Tuesday, April 17, 2018

Office Availability Rates in Philadelphia Suburbs Among the Lowest in Northeastern U.S.

The vacancy rate for high-end office properties located along the stretch of the Pennsylvania Turnpike and 202 from Malvern to Exton rose to almost 25 percent in the wake of the Great Recession, with pharmaceutical firms including Pfizer and Endo Health Solutions downsizing their footprints and putting large blocks on space on the market for lease.

But these same office properties have seen average vacancy rates decline steadily since 2011, and are down below five percent to start the second quarter of 2018 – the lowest level in more than 15 years.

Another way to gauge the tightness of Malvern and Exton’s high-end office market is by comparing its availability rate (the percentage of office space listed as available for lease on CoStar), with availability rates in major office markets nearby. By this measure, Malvern / Exton is one of the tightest suburban office nodes throughout the entire Northeast region.

What explains the dramatic recovery in occupancies in these office properties located more than 25 miles from Philadelphia’s CBD?

For starters, recent infrastructure improvements have played a key role. In 2016, the Pennsylvania Department of Transportation completed a three-year project widening Route 202 to six lanes between Conestoga Road and Route 30. This project, combined with an earlier installation of a new interchange between the Pennsylvania Turnpike and Route 29, have made Malvern and Exton more accessible to commuters coming in from nearby areas such as King of Prussia, Downingtown and Phoenixville.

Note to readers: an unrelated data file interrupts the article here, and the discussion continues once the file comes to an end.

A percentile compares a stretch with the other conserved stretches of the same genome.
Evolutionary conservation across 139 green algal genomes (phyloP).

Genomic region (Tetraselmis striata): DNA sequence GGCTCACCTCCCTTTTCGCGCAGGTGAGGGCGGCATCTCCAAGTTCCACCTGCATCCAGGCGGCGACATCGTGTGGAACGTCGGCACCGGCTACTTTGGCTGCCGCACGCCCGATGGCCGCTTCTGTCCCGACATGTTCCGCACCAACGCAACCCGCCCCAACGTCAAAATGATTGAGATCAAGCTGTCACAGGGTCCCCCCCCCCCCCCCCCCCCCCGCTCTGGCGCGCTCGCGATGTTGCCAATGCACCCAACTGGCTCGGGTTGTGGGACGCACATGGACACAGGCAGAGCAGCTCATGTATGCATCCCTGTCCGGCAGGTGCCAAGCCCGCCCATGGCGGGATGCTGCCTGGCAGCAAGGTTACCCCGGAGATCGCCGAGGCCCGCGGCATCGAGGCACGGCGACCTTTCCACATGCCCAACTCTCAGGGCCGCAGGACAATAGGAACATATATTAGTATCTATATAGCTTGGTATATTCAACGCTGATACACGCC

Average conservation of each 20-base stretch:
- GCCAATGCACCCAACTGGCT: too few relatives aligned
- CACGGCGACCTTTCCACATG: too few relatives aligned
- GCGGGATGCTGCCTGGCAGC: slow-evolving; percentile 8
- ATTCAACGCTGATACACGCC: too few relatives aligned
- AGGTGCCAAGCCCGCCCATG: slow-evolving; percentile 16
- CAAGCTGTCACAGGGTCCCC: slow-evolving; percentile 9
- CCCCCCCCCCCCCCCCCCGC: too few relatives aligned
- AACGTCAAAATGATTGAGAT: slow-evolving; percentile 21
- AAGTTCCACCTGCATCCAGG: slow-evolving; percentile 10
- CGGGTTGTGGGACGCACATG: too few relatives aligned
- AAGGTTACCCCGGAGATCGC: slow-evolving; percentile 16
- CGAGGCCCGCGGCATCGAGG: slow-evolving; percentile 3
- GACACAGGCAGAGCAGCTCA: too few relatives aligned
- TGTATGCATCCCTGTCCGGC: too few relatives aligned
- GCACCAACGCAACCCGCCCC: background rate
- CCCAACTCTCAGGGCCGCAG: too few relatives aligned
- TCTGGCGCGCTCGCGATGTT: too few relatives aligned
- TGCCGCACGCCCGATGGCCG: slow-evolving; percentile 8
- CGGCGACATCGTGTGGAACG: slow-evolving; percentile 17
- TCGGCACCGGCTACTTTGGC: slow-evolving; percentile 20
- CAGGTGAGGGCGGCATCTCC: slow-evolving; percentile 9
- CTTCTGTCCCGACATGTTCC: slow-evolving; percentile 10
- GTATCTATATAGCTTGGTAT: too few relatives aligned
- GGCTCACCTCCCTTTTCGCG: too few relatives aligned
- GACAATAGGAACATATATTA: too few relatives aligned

By locating in Malvern or Exton, office tenants can also remain close to highly-educated workers in and around the Upper Main Line, while paying lower office rents than tenants in competing suburban submarkets closer to Philadelphia.

For example, at the start of the second quarter, the average listed rent for 4 & 5 Star office space in Malvern and Exton was about $24.00 per square foot, 20 percent below listed 4 & 5 Star rents in King of Prussia and 30 percent below listed 4 & 5 Star rents in Conshohocken.

All of these selling points have helped coax firms in information technology, pharmaceuticals and finance to either move into Malvern or Exton, or to expand their existing offices within the area, in recent years.

Vacancy rates would likely need to tighten significantly in nearby competing suburban submarkets before Malvern and Exton’s year-over-year rent gains could sustain four- to five-percent growth for more than just a few quarters. However, by offering lower rents than most suburban office nodes in Philadelphia in recent years, Malvern and Exton office properties have clearly been standouts within the region for their ability to garner tenant interest and high occupancy rates.

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